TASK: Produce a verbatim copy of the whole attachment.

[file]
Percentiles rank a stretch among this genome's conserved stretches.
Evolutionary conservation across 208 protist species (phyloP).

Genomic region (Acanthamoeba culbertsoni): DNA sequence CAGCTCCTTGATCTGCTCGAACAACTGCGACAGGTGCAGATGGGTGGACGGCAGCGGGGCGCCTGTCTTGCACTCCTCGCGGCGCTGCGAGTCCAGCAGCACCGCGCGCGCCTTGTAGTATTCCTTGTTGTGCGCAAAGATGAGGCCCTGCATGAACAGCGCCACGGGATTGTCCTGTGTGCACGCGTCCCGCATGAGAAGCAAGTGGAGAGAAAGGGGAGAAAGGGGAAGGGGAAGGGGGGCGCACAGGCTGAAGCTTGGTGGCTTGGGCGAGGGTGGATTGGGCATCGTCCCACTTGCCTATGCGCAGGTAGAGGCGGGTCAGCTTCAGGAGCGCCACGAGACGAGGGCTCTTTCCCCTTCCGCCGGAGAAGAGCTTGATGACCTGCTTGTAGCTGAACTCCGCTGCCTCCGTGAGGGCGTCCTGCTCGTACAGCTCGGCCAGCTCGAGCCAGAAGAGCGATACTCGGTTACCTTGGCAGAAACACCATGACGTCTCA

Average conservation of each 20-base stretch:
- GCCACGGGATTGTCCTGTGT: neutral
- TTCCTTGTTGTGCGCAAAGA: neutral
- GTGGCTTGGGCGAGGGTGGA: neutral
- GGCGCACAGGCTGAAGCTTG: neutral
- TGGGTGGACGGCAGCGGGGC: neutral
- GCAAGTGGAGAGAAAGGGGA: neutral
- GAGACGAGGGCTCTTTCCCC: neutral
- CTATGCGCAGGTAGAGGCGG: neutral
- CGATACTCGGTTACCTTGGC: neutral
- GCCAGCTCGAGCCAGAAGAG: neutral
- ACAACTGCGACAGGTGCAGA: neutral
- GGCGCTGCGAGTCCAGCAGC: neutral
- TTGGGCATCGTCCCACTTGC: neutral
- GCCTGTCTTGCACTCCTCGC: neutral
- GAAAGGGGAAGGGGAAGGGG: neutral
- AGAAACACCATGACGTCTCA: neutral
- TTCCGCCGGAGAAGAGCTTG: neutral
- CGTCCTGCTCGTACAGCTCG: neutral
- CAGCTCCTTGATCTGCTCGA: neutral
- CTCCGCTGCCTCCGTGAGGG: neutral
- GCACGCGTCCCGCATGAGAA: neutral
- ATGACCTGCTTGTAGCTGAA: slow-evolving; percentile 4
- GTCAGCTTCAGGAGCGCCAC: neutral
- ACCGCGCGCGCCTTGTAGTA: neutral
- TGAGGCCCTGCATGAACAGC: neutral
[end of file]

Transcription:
Percentiles rank a stretch among this genome's conserved stretches.
Evolutionary conservation across 208 protist species (phyloP).

Genomic region (Acanthamoeba culbertsoni): DNA sequence CAGCTCCTTGATCTGCTCGAACAACTGCGACAGGTGCAGATGGGTGGACGGCAGCGGGGCGCCTGTCTTGCACTCCTCGCGGCGCTGCGAGTCCAGCAGCACCGCGCGCGCCTTGTAGTATTCCTTGTTGTGCGCAAAGATGAGGCCCTGCATGAACAGCGCCACGGGATTGTCCTGTGTGCACGCGTCCCGCATGAGAAGCAAGTGGAGAGAAAGGGGAGAAAGGGGAAGGGGAAGGGGGGCGCACAGGCTGAAGCTTGGTGGCTTGGGCGAGGGTGGATTGGGCATCGTCCCACTTGCCTATGCGCAGGTAGAGGCGGGTCAGCTTCAGGAGCGCCACGAGACGAGGGCTCTTTCCCCTTCCGCCGGAGAAGAGCTTGATGACCTGCTTGTAGCTGAACTCCGCTGCCTCCGTGAGGGCGTCCTGCTCGTACAGCTCGGCCAGCTCGAGCCAGAAGAGCGATACTCGGTTACCTTGGCAGAAACACCATGACGTCTCA

Average conservation of each 20-base stretch:
- GCCACGGGATTGTCCTGTGT: neutral
- TTCCTTGTTGTGCGCAAAGA: neutral
- GTGGCTTGGGCGAGGGTGGA: neutral
- GGCGCACAGGCTGAAGCTTG: neutral
- TGGGTGGACGGCAGCGGGGC: neutral
- GCAAGTGGAGAGAAAGGGGA: neutral
- GAGACGAGGGCTCTTTCCCC: neutral
- CTATGCGCAGGTAGAGGCGG: neutral
- CGATACTCGGTTACCTTGGC: neutral
- GCCAGCTCGAGCCAGAAGAG: neutral
- ACAACTGCGACAGGTGCAGA: neutral
- GGCGCTGCGAGTCCAGCAGC: neutral
- TTGGGCATCGTCCCACTTGC: neutral
- GCCTGTCTTGCACTCCTCGC: neutral
- GAAAGGGGAAGGGGAAGGGG: neutral
- AGAAACACCATGACGTCTCA: neutral
- TTCCGCCGGAGAAGAGCTTG: neutral
- CGTCCTGCTCGTACAGCTCG: neutral
- CAGCTCCTTGATCTGCTCGA: neutral
- CTCCGCTGCCTCCGTGAGGG: neutral
- GCACGCGTCCCGCATGAGAA: neutral
- ATGACCTGCTTGTAGCTGAA: slow-evolving; percentile 4
- GTCAGCTTCAGGAGCGCCAC: neutral
- ACCGCGCGCGCCTTGTAGTA: neutral
- TGAGGCCCTGCATGAACAGC: neutral